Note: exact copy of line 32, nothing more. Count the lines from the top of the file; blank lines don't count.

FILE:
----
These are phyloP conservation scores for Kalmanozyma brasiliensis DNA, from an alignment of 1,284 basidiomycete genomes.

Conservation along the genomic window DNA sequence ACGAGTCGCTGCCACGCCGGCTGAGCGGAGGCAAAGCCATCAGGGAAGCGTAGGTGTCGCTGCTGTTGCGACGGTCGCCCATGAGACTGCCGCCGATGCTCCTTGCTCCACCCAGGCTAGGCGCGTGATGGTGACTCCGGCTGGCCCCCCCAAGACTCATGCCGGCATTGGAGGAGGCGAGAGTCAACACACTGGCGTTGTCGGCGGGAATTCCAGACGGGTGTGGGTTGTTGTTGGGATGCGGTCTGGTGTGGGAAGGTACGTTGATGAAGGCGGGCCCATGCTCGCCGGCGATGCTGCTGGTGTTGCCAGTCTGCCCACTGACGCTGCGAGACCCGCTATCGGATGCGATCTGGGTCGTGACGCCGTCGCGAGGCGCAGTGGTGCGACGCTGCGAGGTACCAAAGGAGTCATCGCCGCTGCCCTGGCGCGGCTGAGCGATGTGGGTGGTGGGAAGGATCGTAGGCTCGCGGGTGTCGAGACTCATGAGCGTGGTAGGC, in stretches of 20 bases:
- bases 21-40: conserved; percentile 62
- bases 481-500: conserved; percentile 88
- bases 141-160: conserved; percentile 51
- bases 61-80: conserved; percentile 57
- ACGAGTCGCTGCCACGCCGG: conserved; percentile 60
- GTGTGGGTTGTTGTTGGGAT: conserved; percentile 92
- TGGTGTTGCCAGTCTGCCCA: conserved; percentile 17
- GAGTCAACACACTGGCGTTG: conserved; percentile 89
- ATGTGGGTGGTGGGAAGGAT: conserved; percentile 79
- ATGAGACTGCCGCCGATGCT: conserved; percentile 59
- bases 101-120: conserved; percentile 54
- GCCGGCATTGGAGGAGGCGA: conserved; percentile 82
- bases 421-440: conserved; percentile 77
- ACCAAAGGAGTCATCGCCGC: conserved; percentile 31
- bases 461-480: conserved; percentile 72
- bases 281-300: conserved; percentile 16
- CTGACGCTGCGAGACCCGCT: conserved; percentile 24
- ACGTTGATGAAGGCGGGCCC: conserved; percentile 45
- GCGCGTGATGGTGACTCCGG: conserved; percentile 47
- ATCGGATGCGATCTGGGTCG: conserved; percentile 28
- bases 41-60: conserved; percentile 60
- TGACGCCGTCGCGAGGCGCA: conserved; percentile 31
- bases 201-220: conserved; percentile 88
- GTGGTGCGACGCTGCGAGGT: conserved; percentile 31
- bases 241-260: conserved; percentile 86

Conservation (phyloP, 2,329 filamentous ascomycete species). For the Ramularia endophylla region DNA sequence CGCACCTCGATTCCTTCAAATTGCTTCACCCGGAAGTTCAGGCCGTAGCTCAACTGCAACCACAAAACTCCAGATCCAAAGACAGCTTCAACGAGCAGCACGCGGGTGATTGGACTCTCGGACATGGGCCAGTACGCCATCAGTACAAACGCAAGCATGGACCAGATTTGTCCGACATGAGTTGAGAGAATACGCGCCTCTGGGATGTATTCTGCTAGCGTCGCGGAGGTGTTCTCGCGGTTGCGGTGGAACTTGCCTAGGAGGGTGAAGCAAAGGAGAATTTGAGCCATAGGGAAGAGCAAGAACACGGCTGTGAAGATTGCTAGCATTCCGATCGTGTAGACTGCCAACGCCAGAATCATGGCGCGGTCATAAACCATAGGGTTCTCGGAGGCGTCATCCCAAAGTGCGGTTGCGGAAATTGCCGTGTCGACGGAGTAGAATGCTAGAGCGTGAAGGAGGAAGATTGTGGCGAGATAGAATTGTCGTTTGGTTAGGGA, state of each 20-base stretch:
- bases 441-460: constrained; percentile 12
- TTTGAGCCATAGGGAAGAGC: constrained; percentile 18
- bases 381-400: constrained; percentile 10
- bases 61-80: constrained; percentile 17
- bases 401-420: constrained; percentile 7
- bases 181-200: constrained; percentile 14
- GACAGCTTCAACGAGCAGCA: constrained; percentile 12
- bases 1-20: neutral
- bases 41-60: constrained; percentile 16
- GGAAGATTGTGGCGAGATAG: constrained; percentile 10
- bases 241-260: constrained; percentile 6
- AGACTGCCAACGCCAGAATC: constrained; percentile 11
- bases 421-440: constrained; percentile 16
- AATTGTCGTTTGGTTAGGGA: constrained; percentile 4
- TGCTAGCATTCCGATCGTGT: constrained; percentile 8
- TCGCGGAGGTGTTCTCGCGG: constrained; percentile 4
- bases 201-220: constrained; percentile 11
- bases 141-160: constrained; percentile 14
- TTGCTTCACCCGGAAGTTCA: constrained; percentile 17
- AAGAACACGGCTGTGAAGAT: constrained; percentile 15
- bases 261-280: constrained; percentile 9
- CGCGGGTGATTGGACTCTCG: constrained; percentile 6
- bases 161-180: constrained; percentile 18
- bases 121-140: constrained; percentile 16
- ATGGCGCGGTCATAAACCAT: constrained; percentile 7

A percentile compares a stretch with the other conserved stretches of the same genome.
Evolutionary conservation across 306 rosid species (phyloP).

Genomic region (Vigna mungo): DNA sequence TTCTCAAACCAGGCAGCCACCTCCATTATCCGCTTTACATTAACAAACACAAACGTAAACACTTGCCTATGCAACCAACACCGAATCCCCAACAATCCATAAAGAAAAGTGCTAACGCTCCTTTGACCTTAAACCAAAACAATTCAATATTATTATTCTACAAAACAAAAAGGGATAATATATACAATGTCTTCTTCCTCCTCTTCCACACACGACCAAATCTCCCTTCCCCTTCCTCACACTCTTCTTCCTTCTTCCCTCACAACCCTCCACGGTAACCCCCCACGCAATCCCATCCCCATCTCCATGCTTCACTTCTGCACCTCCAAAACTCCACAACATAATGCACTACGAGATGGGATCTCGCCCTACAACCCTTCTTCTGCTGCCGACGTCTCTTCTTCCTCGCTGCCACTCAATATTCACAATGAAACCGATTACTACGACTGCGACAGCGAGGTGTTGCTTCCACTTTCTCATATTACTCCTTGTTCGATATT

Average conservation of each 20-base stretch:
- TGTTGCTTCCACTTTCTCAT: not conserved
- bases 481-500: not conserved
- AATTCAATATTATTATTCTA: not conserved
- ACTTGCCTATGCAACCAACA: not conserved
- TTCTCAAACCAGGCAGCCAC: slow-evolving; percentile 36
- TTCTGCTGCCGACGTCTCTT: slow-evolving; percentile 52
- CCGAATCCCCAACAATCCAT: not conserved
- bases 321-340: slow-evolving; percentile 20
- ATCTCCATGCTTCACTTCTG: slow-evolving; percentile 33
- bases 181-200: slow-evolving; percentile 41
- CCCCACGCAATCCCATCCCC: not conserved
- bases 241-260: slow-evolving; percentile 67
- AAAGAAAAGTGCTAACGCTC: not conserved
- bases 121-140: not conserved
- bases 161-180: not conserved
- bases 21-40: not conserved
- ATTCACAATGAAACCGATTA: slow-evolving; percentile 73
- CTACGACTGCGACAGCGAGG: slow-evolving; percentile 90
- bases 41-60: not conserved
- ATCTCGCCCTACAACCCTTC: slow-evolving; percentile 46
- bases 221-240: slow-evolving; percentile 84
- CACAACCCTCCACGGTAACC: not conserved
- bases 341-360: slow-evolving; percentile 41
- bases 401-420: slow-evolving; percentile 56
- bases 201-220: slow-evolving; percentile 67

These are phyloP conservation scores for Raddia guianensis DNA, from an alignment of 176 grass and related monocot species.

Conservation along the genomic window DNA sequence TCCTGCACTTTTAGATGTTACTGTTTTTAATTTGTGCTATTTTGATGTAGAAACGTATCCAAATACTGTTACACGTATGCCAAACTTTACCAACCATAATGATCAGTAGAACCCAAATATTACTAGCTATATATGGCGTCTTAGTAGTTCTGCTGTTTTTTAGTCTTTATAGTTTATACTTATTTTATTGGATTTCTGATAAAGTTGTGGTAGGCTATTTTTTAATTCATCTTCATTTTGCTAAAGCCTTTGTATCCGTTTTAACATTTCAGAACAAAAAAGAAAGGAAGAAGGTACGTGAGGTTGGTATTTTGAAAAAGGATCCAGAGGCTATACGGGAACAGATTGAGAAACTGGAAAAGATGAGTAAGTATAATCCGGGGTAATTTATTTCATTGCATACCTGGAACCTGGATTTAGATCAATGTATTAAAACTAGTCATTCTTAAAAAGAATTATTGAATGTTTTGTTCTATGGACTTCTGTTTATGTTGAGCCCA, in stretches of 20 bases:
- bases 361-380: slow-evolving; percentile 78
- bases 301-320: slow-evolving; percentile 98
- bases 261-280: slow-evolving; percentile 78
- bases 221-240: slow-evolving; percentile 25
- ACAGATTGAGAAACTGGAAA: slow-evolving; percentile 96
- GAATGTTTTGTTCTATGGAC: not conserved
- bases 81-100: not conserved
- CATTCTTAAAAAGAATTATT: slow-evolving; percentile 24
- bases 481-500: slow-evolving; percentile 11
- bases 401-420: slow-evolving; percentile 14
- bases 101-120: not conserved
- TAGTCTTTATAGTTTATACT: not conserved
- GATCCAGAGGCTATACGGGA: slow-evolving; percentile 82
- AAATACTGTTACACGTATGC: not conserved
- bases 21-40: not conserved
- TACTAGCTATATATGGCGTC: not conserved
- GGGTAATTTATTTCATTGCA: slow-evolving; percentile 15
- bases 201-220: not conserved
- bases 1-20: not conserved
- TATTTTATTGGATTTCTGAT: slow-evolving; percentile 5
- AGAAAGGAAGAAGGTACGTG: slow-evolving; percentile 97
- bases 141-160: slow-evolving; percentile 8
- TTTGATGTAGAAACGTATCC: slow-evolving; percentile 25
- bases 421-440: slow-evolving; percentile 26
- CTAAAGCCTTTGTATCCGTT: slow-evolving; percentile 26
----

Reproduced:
- bases 61-80: constrained; percentile 17